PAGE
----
Statistics tell us that one in every 27 South African women will be diagnosed with cancer; and that breast cancer is the main killer amongst these.
These statistics have been challenged, and not in the way we'd like. Professor Justus Apffelstaedt, associate professor at the University of Stellenbosch and head of a multidisciplinary breast health centre, says: "Current statistics are thought to underestimate breast cancer incidence by a quarter to a third." He suggests poor infrastructure and methods of collecting data lead to under-reporting.
There has, however, been good news on the treatment front, with lower mortality rates and less intrusive therapies, including hormone treatment, chemotherapy and biologic therapies. What hasn't changed, is that the effectiveness of treatment is to a large extent dependent on early detection.
Mammography and technology
The easiest and most cost-effective way to detect abnormalities in the breast, is with a mammogram. Basically, it's an X-ray of the breast tissue and has been around in one form or another since 1913.
Digital mammography is replacing the familiar form, film screen mammography, meaning film and chemicals are giving way to computers and software. "In conventional mammography, once the image is taken, that's it. If there is any problem, another image will have to be taken. In digital mammography, you can manipulate the image, changing contrast levels and brightness; you can enlarge parts of the picture or even invert the picture, changing black to white and vice versa," says Apffelstaedt.
"Digital images can also be subjected to computer-assisted detection. A computer identifies suspicious areas and alerts the doctor to potential trouble spots."
Digital mammography has been shown to improve cancer detection in women with dense breasts, women below the age of 50, and premenopausal women.
"Digital mammography has further advantages in that it reduces the radiation dosage by about half, and the time required is less than half of that for conventional mammography," says Apffelstaedt.
Frequently asked questions
Apffelstaedt says the answers to some common questions are:
Is chemotherapy the best way to treat breast cancer?
A multidisciplinary approach that combines a number of treatment options that include surgery, radiation, chemotherapy, and hormonal and biologic agents is most effective.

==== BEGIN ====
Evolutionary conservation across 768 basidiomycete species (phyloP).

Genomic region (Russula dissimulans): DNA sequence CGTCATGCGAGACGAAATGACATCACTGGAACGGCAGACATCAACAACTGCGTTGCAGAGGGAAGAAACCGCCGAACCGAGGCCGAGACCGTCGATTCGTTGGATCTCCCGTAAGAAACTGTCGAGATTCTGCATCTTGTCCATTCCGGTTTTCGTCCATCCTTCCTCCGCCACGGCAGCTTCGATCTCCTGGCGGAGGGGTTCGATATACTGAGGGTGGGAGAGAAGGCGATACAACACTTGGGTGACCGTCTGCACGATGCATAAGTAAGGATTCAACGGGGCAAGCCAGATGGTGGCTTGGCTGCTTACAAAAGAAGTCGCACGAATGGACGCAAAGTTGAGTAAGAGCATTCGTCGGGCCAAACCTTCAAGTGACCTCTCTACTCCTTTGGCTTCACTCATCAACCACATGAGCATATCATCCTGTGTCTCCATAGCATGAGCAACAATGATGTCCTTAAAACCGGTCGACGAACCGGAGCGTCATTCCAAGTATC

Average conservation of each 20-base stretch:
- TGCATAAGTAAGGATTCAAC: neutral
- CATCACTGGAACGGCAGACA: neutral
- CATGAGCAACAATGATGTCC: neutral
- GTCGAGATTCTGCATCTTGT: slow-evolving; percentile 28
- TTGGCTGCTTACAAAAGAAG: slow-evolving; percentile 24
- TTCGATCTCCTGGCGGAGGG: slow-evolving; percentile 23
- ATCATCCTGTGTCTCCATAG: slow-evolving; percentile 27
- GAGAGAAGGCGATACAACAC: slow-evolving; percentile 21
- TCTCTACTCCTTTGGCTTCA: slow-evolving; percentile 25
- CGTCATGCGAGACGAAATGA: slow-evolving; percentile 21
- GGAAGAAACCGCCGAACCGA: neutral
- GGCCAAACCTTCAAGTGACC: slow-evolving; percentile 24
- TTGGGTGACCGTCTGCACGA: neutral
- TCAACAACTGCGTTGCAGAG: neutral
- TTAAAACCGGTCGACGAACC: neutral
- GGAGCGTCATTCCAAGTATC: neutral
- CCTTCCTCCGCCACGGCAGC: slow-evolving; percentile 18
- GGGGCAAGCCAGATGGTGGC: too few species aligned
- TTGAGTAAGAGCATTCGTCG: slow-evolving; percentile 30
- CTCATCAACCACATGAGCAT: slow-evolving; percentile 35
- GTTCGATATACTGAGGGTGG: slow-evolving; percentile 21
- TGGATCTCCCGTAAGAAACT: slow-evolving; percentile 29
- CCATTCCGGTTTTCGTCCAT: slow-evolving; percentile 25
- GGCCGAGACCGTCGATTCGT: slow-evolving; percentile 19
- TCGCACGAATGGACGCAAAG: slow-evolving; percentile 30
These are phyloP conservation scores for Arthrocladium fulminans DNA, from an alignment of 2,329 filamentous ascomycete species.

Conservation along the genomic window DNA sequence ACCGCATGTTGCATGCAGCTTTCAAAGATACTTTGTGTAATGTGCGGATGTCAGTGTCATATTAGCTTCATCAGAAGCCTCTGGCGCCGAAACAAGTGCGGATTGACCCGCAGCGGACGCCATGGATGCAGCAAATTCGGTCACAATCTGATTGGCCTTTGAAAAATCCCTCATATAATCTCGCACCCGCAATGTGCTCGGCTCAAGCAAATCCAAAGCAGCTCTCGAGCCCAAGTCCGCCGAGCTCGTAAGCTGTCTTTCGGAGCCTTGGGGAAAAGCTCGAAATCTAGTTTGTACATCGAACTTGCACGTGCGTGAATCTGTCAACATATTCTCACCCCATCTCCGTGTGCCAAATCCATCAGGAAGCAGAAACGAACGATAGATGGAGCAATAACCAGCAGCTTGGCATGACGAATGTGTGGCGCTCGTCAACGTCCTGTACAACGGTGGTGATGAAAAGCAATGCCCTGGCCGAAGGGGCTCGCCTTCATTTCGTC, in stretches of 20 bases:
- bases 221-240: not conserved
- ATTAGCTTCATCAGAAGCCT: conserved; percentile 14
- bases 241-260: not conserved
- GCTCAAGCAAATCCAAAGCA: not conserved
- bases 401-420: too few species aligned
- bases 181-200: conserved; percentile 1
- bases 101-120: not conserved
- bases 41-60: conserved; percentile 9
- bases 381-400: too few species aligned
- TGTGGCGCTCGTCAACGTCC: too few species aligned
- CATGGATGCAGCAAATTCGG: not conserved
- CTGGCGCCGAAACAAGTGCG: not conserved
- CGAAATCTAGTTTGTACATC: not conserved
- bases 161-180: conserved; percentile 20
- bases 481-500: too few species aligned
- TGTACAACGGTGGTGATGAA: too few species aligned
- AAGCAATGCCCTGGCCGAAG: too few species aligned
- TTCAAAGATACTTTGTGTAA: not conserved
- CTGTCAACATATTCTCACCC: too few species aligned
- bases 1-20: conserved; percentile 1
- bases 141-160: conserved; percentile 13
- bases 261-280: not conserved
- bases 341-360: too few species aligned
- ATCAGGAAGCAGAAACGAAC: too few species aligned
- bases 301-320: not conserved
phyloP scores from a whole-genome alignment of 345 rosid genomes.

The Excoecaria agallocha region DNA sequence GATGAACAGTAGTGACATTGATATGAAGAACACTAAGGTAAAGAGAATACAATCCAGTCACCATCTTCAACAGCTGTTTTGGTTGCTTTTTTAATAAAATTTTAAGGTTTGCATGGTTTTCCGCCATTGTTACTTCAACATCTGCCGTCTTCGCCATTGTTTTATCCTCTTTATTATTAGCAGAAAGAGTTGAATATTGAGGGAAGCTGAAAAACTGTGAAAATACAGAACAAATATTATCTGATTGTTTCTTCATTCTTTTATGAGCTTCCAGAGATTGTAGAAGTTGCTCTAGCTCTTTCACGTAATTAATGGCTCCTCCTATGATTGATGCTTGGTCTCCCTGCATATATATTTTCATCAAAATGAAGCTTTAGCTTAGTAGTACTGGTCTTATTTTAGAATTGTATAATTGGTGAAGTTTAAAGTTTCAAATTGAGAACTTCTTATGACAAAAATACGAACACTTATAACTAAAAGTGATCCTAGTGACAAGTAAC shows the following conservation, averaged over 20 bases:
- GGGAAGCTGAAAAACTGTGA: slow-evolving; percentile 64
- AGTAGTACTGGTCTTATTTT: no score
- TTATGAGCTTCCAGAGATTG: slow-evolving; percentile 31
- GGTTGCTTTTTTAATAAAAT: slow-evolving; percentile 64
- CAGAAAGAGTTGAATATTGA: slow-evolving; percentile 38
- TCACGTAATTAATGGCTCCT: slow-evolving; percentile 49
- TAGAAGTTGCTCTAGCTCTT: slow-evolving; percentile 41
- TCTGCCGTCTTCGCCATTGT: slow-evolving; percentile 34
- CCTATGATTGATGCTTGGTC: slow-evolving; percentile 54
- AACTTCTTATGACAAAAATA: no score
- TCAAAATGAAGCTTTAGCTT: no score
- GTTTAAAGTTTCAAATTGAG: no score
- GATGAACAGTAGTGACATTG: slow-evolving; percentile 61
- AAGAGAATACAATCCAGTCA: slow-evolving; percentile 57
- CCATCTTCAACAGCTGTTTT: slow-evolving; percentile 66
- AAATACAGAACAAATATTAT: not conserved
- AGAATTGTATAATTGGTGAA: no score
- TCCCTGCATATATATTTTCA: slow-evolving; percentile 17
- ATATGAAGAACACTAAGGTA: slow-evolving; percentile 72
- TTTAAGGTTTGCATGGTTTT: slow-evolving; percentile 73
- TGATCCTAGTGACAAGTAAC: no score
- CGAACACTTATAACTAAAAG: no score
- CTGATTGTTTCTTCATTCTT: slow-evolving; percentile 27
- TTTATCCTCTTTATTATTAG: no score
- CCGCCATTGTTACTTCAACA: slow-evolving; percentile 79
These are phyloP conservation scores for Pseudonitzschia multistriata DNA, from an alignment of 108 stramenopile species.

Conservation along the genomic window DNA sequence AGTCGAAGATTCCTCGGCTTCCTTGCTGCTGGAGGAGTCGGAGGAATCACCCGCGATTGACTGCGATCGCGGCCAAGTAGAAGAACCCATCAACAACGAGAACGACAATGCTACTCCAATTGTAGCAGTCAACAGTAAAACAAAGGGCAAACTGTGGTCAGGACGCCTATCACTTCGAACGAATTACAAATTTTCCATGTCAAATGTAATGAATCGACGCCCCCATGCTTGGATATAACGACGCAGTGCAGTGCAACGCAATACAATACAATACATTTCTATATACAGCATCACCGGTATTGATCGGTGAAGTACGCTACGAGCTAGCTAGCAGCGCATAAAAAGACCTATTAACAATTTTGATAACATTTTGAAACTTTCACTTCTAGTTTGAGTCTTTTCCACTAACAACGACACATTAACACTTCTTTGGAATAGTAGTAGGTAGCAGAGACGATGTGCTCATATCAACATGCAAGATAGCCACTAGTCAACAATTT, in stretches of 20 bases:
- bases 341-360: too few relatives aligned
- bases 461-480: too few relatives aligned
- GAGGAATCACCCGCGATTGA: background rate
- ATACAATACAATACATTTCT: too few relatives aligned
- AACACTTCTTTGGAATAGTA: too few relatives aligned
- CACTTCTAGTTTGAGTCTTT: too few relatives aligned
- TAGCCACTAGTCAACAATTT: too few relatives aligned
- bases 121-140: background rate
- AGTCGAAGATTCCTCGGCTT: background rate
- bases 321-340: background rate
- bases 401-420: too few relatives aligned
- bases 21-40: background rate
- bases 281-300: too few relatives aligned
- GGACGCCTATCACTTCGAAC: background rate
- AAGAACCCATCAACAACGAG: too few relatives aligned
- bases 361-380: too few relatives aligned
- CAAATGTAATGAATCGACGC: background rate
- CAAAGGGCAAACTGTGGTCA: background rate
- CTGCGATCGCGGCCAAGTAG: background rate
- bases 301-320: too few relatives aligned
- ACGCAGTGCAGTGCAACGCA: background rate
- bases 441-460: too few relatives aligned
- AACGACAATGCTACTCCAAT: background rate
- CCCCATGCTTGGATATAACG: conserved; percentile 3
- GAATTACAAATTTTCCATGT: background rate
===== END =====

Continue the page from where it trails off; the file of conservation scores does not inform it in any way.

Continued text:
Does smoking increase your risk of breast cancer?
Breast cancer is one of the few cancers where risk is not increased due to smoking.
Are all mammograms the same?
The accuracy of mammographic diagnosis in screening, which forms the bulk of all mammography performed in South Africa, is dependent on:
- Optimal equipment used to produce the mammogram – these days full-field digital mammographic equipment is regarded as best.
- The optimal image as produced by a radiographer specialised in mammography.
- The optimal reading of the image is usually provided by doctors who specialise in breast imaging and who have possibly received overseas training in mammography interpretation.
- A process of rigorous quality control, where all outcomes are recorded and regularly analysed.
Where all of these conditions are met, the promise of lowering the mortality rate of breast cancer and the increase in breast conservation are likely to be realised.
Does it make a difference where you are treated?
It has been shown the risk of death within five years can be up to 60% higher in environments where only a few breast cancer cases are treated versus environments where more than 150 breast cancers are treated per year.
Is it better to remove the entire breast than conserving it?
The tumour in the breast will not kill you – the spread of the cancer to the brain, lungs etc. will. As breast cancer often spreads early in the course of the disease, a mastectomy (breast removal) will not guarantee you better survival.
Are mammograms painful?
If the breasts are painful, a mammogram should not be done until the reason for the tenderness has been addressed. Well-trained mammographers should be able to help you relax. When you are relaxed, the pectoral muscles behind the breast relax, which should result in a painless mammogram.
Are you at higher risk of developing breast cancer if you've had breast augmentation?
Breast augmentation (the procedure where breast size is enlarged) does not constitute an increase in glandular tissue, therefore you are not at greater risk. It is necessary that an experienced mammographer takes your mammogram, though, as special techniques are needed to reveal all breast tissue.
Sources: Cancer in South Africa, 1998 – 1999; National Health Laboratory Services.
Wilma Stassen, Health24, December 2007